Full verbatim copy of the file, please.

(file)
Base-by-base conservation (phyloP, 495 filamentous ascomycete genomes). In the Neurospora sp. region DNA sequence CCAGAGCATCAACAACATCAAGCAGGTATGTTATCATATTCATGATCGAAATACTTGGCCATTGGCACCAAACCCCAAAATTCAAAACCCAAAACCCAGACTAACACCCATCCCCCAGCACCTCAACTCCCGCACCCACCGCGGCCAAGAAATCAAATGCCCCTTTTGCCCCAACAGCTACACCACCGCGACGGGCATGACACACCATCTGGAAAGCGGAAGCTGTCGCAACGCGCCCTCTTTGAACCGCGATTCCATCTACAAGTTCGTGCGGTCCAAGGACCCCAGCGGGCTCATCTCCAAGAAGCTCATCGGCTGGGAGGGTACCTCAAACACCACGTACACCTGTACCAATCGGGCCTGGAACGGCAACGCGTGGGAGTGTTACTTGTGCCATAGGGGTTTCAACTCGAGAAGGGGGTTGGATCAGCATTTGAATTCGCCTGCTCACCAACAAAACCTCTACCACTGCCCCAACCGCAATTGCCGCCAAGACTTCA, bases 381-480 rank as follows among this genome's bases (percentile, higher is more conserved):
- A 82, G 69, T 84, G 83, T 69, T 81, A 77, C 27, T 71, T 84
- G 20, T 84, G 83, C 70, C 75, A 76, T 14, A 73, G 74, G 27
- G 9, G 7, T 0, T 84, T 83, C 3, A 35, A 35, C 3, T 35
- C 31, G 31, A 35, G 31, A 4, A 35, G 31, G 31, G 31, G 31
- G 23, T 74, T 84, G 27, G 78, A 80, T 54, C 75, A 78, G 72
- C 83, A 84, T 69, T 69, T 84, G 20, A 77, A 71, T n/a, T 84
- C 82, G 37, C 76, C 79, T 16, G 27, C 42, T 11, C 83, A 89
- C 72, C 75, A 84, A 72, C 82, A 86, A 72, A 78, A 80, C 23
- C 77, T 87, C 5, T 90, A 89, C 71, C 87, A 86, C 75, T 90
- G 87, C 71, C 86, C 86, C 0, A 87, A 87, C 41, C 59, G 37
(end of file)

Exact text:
Base-by-base conservation (phyloP, 495 filamentous ascomycete genomes). In the Neurospora sp. region DNA sequence CCAGAGCATCAACAACATCAAGCAGGTATGTTATCATATTCATGATCGAAATACTTGGCCATTGGCACCAAACCCCAAAATTCAAAACCCAAAACCCAGACTAACACCCATCCCCCAGCACCTCAACTCCCGCACCCACCGCGGCCAAGAAATCAAATGCCCCTTTTGCCCCAACAGCTACACCACCGCGACGGGCATGACACACCATCTGGAAAGCGGAAGCTGTCGCAACGCGCCCTCTTTGAACCGCGATTCCATCTACAAGTTCGTGCGGTCCAAGGACCCCAGCGGGCTCATCTCCAAGAAGCTCATCGGCTGGGAGGGTACCTCAAACACCACGTACACCTGTACCAATCGGGCCTGGAACGGCAACGCGTGGGAGTGTTACTTGTGCCATAGGGGTTTCAACTCGAGAAGGGGGTTGGATCAGCATTTGAATTCGCCTGCTCACCAACAAAACCTCTACCACTGCCCCAACCGCAATTGCCGCCAAGACTTCA, bases 381-480 rank as follows among this genome's bases (percentile, higher is more conserved):
- A 82, G 69, T 84, G 83, T 69, T 81, A 77, C 27, T 71, T 84
- G 20, T 84, G 83, C 70, C 75, A 76, T 14, A 73, G 74, G 27
- G 9, G 7, T 0, T 84, T 83, C 3, A 35, A 35, C 3, T 35
- C 31, G 31, A 35, G 31, A 4, A 35, G 31, G 31, G 31, G 31
- G 23, T 74, T 84, G 27, G 78, A 80, T 54, C 75, A 78, G 72
- C 83, A 84, T 69, T 69, T 84, G 20, A 77, A 71, T n/a, T 84
- C 82, G 37, C 76, C 79, T 16, G 27, C 42, T 11, C 83, A 89
- C 72, C 75, A 84, A 72, C 82, A 86, A 72, A 78, A 80, C 23
- C 77, T 87, C 5, T 90, A 89, C 71, C 87, A 86, C 75, T 90
- G 87, C 71, C 86, C 86, C 0, A 87, A 87, C 41, C 59, G 37